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“James doesn’t have to explain anything to anybody,” Durant said before Saturday’s game against the Miami Heat. “He’s his own man. He makes his decisions on his career by himself. He doesn’t owe anybody an explanation, and I wasn’t looking for one.
“I’m just glad that we got this thing done and now we’re able to move forward and get some of this noise away, and I’m sure he would feel the same way. But from around our team and around our group, there’s noise about what may happen. So I’m glad we can push through that.”
Harden said as recently as a week and a half ago that he still felt the Nets could win a title this season if their roster was at full strength, but his tune clearly changed in recent days as he pushed for a deal to be reunited with Daryl Morey, his former general manager with the Houston Rockets, and now president of basketball operations with the Sixers.
For his part, Durant wouldn’t commit to the theory that he tried to get Harden to stay, adding that nothing he could have said would have swayed Harden’s decision anyway.
“I think once a person gets to that decision of ‘I’m unhappy,’ I think he’s gone through a lot of steps to get there,” Durant said. “So no matter what I say or try to convince someone — I’m not saying I did this, but this is just my theory on this — no matter what I say or do to try to convince someone to change their mood from being unhappy to happy, I think that’s when I’m pretty late to the party.
“He’s made his decision. I’m sure people make their decision before they get to that mode of being unhappy. I didn’t have any conversations with James up until then. I thought everything was solid. I don’t do any convincing. I’m sure you make those choices and decisions on your own as an individual. Me as a friend, I just have to accept it.”
Durant said he didn’t know Harden was unhappy with the Nets until reports surfaced over the past week that Harden wanted to leave Brooklyn. Durant hasn’t been with the team over the past few weeks as he continues his rehab from a sprained MCL suffered on Jan. 15. The second half of Thursday’s loss to the Washington Wizards marked the first time Durant sat on the bench with the team since his injury.
“I wasn’t around the team to really, really see the vibe,” Durant said. “But I know the losses hurt us, and I know my injury might have hurt the team a bit not being around. And then Kyrie [Irving] in and out the lineup. But I didn’t really get a feel for the team because I wasn’t around.”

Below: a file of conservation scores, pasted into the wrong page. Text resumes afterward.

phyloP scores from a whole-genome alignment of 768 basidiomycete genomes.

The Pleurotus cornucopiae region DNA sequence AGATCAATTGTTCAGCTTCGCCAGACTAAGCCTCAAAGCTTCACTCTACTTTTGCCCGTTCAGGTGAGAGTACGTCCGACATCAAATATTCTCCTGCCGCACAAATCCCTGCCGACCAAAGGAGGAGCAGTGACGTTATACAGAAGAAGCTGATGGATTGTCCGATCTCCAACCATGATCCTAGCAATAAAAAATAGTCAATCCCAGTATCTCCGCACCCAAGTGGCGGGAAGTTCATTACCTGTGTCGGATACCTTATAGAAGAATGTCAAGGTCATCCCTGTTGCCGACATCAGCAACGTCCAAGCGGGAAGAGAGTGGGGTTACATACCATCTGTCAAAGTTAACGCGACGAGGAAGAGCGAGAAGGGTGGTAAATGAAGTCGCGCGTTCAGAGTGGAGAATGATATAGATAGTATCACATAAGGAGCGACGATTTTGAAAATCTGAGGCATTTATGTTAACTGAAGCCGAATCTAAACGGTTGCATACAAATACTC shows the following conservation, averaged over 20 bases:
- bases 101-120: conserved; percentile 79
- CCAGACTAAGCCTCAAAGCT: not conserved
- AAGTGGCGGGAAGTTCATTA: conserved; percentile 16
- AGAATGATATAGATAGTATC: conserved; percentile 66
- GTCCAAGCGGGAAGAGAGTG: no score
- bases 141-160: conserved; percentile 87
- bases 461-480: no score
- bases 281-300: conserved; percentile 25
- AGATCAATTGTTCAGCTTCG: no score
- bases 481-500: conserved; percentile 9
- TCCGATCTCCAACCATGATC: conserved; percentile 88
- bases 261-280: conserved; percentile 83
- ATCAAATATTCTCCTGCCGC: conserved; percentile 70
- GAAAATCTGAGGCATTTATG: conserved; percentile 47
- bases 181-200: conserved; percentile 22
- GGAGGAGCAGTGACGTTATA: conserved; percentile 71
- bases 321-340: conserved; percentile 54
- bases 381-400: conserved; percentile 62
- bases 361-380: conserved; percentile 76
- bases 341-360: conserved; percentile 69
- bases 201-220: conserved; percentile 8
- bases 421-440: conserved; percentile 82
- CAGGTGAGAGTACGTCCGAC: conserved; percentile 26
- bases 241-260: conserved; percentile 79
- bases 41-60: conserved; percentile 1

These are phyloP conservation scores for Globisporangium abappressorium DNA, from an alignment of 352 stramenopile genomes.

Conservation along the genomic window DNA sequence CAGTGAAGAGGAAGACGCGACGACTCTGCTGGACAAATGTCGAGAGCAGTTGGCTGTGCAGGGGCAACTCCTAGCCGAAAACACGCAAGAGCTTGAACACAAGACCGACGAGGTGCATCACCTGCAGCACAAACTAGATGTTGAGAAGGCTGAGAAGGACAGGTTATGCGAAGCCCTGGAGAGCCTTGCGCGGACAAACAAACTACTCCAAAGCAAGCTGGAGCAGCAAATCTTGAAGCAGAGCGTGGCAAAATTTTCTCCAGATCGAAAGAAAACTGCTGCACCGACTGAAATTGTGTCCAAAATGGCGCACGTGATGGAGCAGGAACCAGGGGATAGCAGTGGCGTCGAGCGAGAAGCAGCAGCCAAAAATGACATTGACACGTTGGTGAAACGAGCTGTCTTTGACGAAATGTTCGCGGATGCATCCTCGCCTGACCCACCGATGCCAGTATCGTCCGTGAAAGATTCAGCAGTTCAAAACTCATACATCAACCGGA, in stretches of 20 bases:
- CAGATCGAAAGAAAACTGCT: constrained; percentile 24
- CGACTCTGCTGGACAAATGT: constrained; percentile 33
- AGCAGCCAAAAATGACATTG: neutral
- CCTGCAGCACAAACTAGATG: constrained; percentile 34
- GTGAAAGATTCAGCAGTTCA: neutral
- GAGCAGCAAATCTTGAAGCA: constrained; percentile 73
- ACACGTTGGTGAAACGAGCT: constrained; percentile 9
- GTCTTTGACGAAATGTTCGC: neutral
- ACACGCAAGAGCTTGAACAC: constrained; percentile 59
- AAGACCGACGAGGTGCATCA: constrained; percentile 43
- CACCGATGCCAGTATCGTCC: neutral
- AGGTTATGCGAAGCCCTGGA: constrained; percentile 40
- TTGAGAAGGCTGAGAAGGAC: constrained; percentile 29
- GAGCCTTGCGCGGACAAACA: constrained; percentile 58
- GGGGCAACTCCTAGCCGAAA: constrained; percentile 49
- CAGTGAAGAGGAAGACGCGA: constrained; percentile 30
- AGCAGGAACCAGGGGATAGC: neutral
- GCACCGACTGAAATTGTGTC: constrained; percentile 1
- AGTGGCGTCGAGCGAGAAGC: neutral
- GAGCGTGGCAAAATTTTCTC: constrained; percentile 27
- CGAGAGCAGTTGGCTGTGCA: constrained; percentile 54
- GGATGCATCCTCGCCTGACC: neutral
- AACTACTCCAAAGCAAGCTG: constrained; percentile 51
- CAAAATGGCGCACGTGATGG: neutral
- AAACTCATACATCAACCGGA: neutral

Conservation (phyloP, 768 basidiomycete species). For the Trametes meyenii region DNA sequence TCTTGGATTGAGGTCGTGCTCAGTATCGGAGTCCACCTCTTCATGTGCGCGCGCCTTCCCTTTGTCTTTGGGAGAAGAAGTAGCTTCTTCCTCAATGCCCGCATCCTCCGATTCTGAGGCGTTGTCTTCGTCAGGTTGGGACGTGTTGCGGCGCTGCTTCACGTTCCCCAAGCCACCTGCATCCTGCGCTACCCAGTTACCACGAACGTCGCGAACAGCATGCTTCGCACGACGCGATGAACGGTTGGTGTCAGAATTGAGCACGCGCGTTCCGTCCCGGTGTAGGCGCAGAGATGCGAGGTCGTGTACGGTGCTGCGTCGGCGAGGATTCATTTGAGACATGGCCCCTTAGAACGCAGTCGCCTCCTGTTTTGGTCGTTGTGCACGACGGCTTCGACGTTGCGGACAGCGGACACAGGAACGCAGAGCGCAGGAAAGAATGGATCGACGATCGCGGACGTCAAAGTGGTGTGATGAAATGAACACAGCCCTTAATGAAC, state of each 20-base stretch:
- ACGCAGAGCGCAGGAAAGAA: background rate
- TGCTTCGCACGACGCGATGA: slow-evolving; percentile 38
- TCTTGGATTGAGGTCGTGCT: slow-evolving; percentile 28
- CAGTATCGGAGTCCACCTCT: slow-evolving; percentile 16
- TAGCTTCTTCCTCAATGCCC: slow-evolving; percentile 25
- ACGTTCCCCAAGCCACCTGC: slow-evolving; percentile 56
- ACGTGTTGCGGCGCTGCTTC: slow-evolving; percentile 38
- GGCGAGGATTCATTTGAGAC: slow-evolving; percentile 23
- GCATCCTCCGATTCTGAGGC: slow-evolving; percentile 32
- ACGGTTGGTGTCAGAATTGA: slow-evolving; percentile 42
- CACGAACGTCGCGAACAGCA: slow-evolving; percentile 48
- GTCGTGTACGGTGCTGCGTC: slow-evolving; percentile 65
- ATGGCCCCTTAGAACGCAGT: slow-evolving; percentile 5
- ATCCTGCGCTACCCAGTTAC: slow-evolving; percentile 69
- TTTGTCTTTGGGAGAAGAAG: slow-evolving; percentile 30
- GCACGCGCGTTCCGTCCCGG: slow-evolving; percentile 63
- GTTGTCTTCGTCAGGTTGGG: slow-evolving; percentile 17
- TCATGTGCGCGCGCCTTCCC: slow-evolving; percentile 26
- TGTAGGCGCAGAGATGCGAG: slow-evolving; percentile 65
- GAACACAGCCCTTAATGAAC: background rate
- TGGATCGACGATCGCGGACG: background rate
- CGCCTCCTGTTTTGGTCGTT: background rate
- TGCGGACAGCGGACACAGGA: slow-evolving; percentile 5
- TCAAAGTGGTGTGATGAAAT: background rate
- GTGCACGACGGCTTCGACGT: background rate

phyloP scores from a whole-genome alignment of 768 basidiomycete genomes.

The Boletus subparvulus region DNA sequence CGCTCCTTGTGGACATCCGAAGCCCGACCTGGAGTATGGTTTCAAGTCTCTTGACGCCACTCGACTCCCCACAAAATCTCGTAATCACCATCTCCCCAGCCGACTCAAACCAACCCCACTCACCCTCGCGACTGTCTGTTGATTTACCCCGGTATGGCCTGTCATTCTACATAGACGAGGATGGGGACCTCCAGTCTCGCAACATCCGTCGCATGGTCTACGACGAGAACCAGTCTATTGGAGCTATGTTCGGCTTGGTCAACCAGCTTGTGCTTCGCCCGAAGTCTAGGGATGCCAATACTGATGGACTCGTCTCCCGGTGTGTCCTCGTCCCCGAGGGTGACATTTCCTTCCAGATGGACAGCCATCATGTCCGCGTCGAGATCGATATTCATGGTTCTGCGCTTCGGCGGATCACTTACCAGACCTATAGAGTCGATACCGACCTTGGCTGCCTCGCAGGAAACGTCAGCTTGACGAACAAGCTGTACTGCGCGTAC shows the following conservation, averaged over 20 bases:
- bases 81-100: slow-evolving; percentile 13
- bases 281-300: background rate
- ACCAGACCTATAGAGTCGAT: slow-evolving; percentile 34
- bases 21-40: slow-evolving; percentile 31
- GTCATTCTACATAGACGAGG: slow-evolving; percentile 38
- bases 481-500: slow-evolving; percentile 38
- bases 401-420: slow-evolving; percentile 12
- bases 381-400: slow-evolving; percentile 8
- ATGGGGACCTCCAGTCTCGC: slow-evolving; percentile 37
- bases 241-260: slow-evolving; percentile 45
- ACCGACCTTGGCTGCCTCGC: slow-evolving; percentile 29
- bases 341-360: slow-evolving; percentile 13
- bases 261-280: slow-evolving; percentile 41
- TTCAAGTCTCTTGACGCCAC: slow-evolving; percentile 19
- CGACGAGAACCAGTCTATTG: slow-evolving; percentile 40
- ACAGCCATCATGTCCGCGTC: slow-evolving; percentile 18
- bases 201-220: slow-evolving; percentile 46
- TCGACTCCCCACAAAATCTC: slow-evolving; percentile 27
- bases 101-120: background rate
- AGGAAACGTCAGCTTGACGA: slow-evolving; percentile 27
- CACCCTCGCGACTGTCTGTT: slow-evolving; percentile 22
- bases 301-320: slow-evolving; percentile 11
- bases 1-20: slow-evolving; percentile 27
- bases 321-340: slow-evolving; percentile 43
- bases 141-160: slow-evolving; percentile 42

Irving, who is not vaccinated against COVID-19, is not currently able to play in home games because of New York City’s vaccination mandate. Asked whether he felt Irving’s part-time status had an impact on Harden’s decision to push for a trade, Durant said, “I wouldn’t know.”
“There’s obviously going to be rumors about that,” Durant said. “Kyrie has always been an easy scapegoat for everybody, especially for the media and the fans, they love to use him as a scapegoat for a lot of problems. So it’s easy to blame him, but I can’t speculate on how James is feeling. I know a lot of the media will put that on him.”
Durant also demurred when asked how much of an impact Irving’s decision not to get vaccinated has had on the organization.
“That’s hard to gauge,” Durant said. “I haven’t really spoken to everybody about that. But as far as the basketball that’s being played on the floor, we’re all professionals and we understand what’s it like not having a guy in the lineup, so our jobs and what we do and how we operate as individuals, regardless of who’s on the floor, can’t change. So we all approach our jobs the same, but I’m sure some people wish it were different.
“But everybody’s spirit, when Kyrie wasn’t here and then when he was here … there hasn’t been any change in the atmosphere or the mood or the culture. Everything’s been sweet.”
The Nets, who came into Saturday’s game having lost 10 in a row, remain confident that Simmons, Curry and Drummond will be able to fit into the framework of their team smoothly, but it remains unclear exactly when Simmons will play in a game for the Nets. When asked if he believed the Nets could still win a title this season, Durant said he doesn’t view a season through that prism.
“I never really look at the year like that to be honest,” Durant said. “I mean, we got talent in the room. A lot of teams got talent, and winning a championship is obviously the goal. But there’s proper steps we’ve got to go through in order for us to get there. And things have been on pause for a bit, with injury, and now we’ve got to incorporate Ben and now get our team back together.
“So before I even think about the championship, I’m just trying to get us all on the floor to get some reps in. That’s the most important thing.”
Through a combination of injuries and Irving’s decision not to get vaccinated, the Nets had just 16 games with Durant, Harden and Irving together on the floor over the past two seasons. They went 13-3 over those games before Harden’s trade ended the Nets’ short-lived Big Three experiment. Durant said he didn’t want to spend time wondering what might have been if Harden had stayed.
“I’m only about what happened,” Durant said. “I mean, I feel like the basketball we played was a good brand of basketball while we were out on the floor; so I can live with what we did. The outside noise and all that other stuff that happened, and how people feel about their time here … but once we actually laced them up and played basketball together, I think it was a good brand. So you could live with that.”